Yes, pardon me.

I meant to say "lobbied".

 
At 10/16/2011 10:34 PM, Blogger Sean said...

Ron H.,

They get pretty loud & boisterous, too. Sometimes they wave signs.
Yes, something should be done at once. Preferably involving beer.

 
At 10/16/2011 11:45 PM, Blogger Ron H. said...

Sean

"Yes, something should be done at once. Preferably involving beer."

Great idea! I'm glad you thought of it. I believe I'll go have one.

 
At 10/17/2011 7:25 AM, Blogger Zachriel said...

"I know, but I had a better year than Hoover." - 1930 Babe Ruth response to his salary of $80,000 being more than the President's $75,000

Wall Street had a very bad year, where they nearly collapsed the global economy. That might have something to do with the discomfort over the same people making large salaries.

 
At 10/17/2011 8:53 AM, Blogger Jon said...

The problem is not strictly the fact that some people make a lot more than others. It's that this wealth is used by some to exacerbate inequality and subvert democracy.

Not all super wealthy people are subverting democracy. Oil wealth is, and it may just destroy the species. That's what leading climate scientists are saying right now with regards to Canada's tar sands. This profits first and people second mentality is wrecking all kinds of things. A rich baseball player is not the problem. The problem is we don't have democracy. That's due more to Wall St than anything else, so they are right where they should be.

 
At 10/17/2011 9:29 AM, Blogger VangelV said...

Mark's analogy is a bad one. The Yankee players get their money in a free market. Their salaries are paid directly by the Yankee ownership and indirectly by fans attending games and watching the YES network. That is not the case with many of the banking salaries and bonuses. They were not paid out in a free market because when the banks became insolvent they were bailed out by the taxpayer. At the same time the Fed was busy offering free loans so that the banks could manipulate the futures markets. By having access to unlimited lending they did not have to be right, only persistent. With their unlimited lines of credit they could break anyone who opposed them and could manipulate the price of various commodities as well as the major indices. That has to stop. The Fed's monopoly should be ended and the banks need to stand on their own instead of acting as parasites on savers and investors.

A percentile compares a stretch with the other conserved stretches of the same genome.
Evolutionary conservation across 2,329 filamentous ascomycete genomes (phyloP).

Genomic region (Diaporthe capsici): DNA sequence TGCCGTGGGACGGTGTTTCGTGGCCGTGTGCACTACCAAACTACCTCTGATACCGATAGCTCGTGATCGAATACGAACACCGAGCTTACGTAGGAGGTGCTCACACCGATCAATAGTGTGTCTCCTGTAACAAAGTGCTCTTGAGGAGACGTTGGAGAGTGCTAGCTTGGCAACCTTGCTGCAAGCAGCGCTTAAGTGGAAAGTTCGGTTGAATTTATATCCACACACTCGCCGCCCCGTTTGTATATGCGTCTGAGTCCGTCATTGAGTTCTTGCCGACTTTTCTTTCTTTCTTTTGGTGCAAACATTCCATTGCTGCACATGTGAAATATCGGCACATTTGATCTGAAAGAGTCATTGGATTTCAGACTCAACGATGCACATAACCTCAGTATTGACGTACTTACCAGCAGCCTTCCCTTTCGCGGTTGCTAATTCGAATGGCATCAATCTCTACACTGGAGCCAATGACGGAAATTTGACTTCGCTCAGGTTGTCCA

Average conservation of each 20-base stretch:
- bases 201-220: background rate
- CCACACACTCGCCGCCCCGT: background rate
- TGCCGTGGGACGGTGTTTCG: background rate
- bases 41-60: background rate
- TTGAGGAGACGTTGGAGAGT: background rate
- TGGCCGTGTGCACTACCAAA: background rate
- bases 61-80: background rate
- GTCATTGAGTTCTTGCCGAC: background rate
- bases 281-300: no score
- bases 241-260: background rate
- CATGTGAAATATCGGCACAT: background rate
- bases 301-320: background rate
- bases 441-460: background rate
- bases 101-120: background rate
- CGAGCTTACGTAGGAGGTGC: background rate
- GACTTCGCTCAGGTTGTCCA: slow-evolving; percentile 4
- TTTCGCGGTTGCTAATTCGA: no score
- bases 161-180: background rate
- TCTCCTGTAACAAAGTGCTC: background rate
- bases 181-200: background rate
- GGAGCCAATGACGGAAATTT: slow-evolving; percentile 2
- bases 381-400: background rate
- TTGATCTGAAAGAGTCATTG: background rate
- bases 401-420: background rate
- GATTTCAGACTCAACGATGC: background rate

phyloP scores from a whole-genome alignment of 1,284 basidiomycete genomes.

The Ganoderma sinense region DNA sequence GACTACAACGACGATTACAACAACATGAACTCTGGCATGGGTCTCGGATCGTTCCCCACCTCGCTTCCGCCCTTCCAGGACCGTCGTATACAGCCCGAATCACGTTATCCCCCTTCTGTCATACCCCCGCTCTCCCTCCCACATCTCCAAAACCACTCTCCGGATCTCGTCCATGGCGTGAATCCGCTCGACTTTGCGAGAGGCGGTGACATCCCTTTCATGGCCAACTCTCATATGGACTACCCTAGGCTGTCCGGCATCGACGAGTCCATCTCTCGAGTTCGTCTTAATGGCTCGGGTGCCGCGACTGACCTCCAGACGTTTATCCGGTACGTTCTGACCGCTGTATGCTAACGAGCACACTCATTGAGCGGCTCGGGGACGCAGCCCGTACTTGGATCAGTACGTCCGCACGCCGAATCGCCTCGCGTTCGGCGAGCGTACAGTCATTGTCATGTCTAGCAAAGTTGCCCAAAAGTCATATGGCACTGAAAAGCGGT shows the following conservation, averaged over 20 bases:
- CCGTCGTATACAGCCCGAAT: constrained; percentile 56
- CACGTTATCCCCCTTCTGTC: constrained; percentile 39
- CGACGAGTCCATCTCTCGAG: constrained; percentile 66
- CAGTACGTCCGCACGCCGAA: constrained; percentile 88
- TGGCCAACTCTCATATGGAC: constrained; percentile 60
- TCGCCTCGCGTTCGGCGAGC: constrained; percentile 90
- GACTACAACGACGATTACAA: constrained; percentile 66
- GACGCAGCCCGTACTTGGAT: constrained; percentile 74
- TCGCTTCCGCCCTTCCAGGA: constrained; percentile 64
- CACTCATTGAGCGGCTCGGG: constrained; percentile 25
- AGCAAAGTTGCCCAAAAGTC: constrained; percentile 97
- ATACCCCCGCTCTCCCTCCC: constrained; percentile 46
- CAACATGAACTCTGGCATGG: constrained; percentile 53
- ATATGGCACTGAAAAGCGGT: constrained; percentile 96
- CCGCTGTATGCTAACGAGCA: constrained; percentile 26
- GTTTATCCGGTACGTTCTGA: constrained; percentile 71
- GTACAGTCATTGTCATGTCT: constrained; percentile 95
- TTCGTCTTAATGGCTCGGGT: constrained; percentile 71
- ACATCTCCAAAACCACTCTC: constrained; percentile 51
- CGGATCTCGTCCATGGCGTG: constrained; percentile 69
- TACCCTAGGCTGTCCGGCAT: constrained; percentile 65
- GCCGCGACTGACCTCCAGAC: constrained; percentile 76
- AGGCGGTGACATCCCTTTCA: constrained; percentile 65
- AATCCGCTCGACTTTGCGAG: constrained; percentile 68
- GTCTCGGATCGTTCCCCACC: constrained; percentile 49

At 10/17/2011 11:57 AM, Blogger Singularity said...

Why not Occupy D.C. ? Can someone look at the average income of the lobbists playing is the swill.

 
At 10/17/2011 1:42 PM, Blogger Ron H. said...

Jon: "Not all super wealthy people are subverting democracy. Oil wealth is, and it may just destroy the species. That's what leading climate scientists are saying right now with regards to Canada's tar sands. This profits first and people second mentality is wrecking all kinds of things."

Blah, blah, blah - nothing to respond to.

"A rich baseball player is not the problem. The problem is we don't have democracy. That's due more to Wall St than anything else, so they are right where they should be."

So, you condemn those who buy political influence, but not those who are bought?

 
At 10/17/2011 1:59 PM, Blogger Methinks said...

So, you condemn those who buy political influence, but not those who are bought?

Eh, watcha mean, Ron H.?

When I buy influence, we have democracy. When others buy influence, we have tyranny!

Time to occupy something until enough wealth is destroyed...I mean redistributed.

 
At 10/17/2011 5:37 PM, Blogger Bobby Caygeon said...

The left is so freaking morally bankrupt they can't even see straight. This OWS is a prime example. None of these idiots have any idea what they want nor what the real underlying problems are. The can't articulate anything and have no idea how markets actually work. They just know that there is a good chance their parasitic selves may not have all that promised free blood from the host.

The "bankers" haven't done anything illegal. Sure they have benefited from public money (and capitalism shouldn't subsidize losses or more of this will happen) but that is squarely on your elected representatives who are bought and paid for. If you don't want them getting money then vote them out. There is no bigger WS whore than the man in the WH, so if your "movement" had any integrity it may want to start there.

At the end of the day OWS is nothing more than a rally for petulant entitled losers who only simply want the finite transfer payments going to them as opposed to the bankers. They are all statists simply carrying water for the new narrative of the D's. Useless idiots all of them.

 
At 10/18/2011 1:19 AM, Blogger Ron H. said...

Methinks: "Eh, watcha mean, Ron H.?

When I buy influence, we have democracy. When others buy influence, we have tyranny!
"

Well of course, everybody knows that. :-)

I just don't think it's fair that the buyees aren't getting more of the rage directed at them.

"Time to occupy something until enough wealth is destroyed...I mean redistributed."

Well, I plan to occupy a chair at my local lender while I take on a butt-load of new debt. From what I see on TV, OWS participants are demanding that all private debt be forgiven. At least all student loans.

What an interesting concept! :)

It's really seems unfair that someone with degrees in art appreciation and gender studies can't find a job after borrowing and spending all that money, and now being saddled with the debt.

 

Post a Comment

Links to this post:

Create a Link

<< Home